Mexican protests continue as consumer prices rise
12 January 2017
In the face of continuing protests, marches and occupations in Mexico, the ruling class is looking for political and economic alternatives to President Enrique Peña Nieto as his political partners, the right-wing National Action Party (PAN) and the Party of the Democratic Revolution (PRD), distance themselves from the gas subsidy cuts in the face of widespread public opposition.
Wednesday marked the 11th day of protests against what has become known as the gasolinazo, the gasoline price shock decreed by the Peña Nieto administration on December 28.
Protests took place in the Mexican states along the US-Mexico border, including San Luis Potosí, Coahuila, Sinaloa, and Baja California Norte. Mobilizations also took place in the central states of Morelos and Hidalgo and in Mexico City. In Coahuila, truck drivers set up barricades across the Saltillo-Monterrey Highway. To the east, a caravan began in San Luis Potosí for a rally in Mexico City against the next fuel shock scheduled for February.
Roughly 100 protesters rallied at the Sinaloa provincial legislature in the city of Culiacán denouncing the special 15.000 peso (~$US 680) year-end subsidies that legislators had approved for themselves and family members. In the city of Cuernavaca, Morelos state, human rights groups protested against the increases in bus fares related to the gasolinazo.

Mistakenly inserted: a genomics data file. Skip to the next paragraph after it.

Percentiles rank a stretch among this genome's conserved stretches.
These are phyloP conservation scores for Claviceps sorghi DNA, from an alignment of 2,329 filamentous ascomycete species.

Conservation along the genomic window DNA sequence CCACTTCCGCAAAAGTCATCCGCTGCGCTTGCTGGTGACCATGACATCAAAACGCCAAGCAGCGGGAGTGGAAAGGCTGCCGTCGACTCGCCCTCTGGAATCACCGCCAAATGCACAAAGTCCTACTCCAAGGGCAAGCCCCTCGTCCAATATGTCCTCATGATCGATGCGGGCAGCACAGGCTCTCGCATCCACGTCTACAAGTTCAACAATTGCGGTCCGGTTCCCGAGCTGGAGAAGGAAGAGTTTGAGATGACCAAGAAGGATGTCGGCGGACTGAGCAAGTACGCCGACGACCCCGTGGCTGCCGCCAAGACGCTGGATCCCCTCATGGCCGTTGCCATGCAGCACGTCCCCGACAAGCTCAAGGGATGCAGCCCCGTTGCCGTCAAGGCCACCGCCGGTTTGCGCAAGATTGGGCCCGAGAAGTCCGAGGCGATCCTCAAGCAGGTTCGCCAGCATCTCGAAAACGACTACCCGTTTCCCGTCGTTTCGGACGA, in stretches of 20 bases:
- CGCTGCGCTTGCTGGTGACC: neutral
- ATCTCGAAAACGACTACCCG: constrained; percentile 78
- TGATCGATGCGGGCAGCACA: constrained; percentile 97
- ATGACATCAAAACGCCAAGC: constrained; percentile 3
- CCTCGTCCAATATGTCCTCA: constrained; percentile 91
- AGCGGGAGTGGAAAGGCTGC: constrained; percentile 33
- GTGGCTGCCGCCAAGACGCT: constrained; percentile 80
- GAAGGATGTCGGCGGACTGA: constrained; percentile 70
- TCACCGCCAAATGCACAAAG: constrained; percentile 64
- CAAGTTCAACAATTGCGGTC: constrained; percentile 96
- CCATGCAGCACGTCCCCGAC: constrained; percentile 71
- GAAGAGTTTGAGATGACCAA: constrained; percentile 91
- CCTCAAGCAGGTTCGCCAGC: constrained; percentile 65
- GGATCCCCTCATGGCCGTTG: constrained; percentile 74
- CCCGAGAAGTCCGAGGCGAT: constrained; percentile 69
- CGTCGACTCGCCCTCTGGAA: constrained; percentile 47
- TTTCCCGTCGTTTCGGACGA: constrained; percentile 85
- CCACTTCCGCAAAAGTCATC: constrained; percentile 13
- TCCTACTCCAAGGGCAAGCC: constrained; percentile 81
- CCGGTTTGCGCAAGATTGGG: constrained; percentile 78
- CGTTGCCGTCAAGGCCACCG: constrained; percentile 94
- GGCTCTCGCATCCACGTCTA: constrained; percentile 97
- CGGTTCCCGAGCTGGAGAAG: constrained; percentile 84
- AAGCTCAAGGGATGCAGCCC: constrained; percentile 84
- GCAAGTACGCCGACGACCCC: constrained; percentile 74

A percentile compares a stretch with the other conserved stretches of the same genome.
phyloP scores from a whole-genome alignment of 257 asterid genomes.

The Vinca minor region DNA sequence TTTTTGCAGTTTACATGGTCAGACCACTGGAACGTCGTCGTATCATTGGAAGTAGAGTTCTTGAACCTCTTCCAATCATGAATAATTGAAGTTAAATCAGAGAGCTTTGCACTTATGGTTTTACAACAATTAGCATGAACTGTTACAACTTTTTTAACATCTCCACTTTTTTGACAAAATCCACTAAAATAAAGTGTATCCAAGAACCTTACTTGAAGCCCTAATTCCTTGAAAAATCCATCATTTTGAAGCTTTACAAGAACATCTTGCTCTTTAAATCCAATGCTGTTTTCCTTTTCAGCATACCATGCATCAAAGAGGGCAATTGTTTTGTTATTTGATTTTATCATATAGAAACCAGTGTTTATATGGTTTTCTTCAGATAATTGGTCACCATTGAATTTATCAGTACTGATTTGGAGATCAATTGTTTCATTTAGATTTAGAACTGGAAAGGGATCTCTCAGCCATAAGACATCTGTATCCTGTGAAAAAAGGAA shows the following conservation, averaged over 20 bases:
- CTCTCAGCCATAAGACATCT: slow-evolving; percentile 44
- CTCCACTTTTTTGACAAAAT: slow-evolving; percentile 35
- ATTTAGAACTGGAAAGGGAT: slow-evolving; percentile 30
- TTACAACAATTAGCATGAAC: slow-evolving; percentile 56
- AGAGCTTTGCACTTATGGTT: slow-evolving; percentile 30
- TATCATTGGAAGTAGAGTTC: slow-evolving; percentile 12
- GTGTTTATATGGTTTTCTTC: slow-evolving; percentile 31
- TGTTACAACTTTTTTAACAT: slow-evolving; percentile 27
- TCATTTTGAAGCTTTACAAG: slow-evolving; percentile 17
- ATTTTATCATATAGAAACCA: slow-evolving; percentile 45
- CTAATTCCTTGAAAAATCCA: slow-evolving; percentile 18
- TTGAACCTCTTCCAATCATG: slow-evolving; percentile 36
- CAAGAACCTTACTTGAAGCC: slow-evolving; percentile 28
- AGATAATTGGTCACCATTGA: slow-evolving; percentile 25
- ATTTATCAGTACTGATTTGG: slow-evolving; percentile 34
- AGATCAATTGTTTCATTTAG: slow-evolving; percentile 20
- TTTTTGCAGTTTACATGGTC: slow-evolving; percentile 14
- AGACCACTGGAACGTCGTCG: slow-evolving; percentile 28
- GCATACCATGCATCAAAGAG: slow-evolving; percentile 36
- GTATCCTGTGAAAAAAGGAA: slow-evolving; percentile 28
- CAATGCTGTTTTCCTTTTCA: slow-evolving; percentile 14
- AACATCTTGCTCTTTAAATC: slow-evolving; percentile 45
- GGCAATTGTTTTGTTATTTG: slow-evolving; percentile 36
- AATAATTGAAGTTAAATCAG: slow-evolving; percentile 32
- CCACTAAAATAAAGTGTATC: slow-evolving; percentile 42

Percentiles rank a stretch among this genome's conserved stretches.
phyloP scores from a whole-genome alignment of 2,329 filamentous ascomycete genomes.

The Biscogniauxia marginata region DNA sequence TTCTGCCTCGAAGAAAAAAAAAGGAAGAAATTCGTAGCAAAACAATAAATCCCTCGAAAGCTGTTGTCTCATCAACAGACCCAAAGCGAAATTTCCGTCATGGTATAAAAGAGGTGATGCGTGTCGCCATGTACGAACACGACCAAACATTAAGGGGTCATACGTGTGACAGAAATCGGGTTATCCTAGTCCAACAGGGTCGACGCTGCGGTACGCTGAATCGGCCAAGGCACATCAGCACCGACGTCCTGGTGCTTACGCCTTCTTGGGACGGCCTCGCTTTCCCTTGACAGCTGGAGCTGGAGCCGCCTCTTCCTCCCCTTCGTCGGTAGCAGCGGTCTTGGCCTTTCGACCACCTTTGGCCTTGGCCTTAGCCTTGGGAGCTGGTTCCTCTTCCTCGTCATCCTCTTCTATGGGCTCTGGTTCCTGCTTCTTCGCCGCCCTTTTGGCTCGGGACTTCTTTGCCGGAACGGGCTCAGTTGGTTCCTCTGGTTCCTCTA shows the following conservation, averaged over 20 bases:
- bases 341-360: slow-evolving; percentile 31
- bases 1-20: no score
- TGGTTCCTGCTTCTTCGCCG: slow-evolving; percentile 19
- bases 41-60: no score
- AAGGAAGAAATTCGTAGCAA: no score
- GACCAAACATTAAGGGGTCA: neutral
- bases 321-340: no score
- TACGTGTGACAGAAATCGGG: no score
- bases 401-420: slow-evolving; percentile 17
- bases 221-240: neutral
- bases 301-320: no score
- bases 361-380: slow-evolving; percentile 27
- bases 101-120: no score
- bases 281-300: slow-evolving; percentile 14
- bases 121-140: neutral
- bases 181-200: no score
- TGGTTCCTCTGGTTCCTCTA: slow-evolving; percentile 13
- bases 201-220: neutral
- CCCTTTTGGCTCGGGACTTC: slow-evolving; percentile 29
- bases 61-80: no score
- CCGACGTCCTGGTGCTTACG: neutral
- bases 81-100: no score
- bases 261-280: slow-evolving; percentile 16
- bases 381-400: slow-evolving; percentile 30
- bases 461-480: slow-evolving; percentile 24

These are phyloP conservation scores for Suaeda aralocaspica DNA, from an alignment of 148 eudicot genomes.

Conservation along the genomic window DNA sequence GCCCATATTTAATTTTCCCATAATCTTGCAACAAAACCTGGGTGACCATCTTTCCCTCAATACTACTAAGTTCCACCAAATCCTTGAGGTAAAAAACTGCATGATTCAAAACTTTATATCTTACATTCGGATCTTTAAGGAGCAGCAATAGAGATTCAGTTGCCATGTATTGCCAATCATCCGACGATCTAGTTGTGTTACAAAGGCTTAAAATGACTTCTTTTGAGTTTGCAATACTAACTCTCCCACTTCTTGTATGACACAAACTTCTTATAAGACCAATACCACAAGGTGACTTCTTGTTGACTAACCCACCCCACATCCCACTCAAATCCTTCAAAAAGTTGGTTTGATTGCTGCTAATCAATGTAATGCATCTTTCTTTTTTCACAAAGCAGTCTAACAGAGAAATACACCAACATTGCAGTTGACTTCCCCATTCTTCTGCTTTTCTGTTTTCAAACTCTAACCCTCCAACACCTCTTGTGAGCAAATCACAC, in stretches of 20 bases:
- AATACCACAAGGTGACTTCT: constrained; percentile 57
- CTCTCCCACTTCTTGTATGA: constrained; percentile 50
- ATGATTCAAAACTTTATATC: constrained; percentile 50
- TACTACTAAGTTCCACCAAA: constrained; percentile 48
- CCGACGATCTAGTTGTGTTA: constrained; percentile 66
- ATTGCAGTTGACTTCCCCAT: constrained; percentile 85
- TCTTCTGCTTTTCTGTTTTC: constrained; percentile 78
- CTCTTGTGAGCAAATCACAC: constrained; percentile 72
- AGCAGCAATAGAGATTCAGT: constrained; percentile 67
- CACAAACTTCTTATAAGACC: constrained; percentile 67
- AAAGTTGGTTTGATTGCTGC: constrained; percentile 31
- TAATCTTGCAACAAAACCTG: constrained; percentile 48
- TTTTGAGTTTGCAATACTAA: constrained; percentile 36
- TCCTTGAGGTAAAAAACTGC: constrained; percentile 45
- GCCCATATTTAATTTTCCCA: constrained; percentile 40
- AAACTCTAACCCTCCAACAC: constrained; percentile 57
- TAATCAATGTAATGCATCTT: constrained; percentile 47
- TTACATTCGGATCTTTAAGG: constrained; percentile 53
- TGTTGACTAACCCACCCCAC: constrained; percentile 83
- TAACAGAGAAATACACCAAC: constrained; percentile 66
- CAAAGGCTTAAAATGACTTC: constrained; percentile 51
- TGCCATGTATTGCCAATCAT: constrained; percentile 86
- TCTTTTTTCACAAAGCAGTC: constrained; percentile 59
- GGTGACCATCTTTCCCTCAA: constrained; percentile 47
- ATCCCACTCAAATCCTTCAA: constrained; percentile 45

In Baja California Norte, truckers and community members have blocked the Rosarita Pemex distribution center, which supplies gas stations in Mexicali, along the California border. Some of the people involved report that following the New Year’s Day fuel increase, it is less expensive to purchase gasoline across the border, in Calexico, California than in Mexicali. Except for emergency tanker trucks, the demonstrators are preventing all trucks from entering and leaving the terminal. The protest began on January 3 and is affecting 240 gas stations in Mexicali, the port of San Felipe and the town of San Luis Río Colorado.
Mexico City taxi drivers also attempted to block the Peño Viejo Metro train station in the Iztapalapa industrial suburb. Police intervened and force them to retreat. To the north of Mexico City, in Hidalgo state, small farmers as well as agricultural and urban workers gathered at the Hidalgo legislative building to protest the gasolinazo.
In the vicinity of the small rural town of El Nith, Hidalgo, where demonstrators are blocking the Mexico City to Laredo highway, officials of the Catholic Church attempted to involve themselves in the demonstration. Church officials declared their support for the protests and held a mass at the barricades, which have been up since January 2. This protest was the scene, on January 5, of a violent attack by government forces that resulted in the death of two of young protesters, Fredy Cruz and Alan Giovanni Martínez.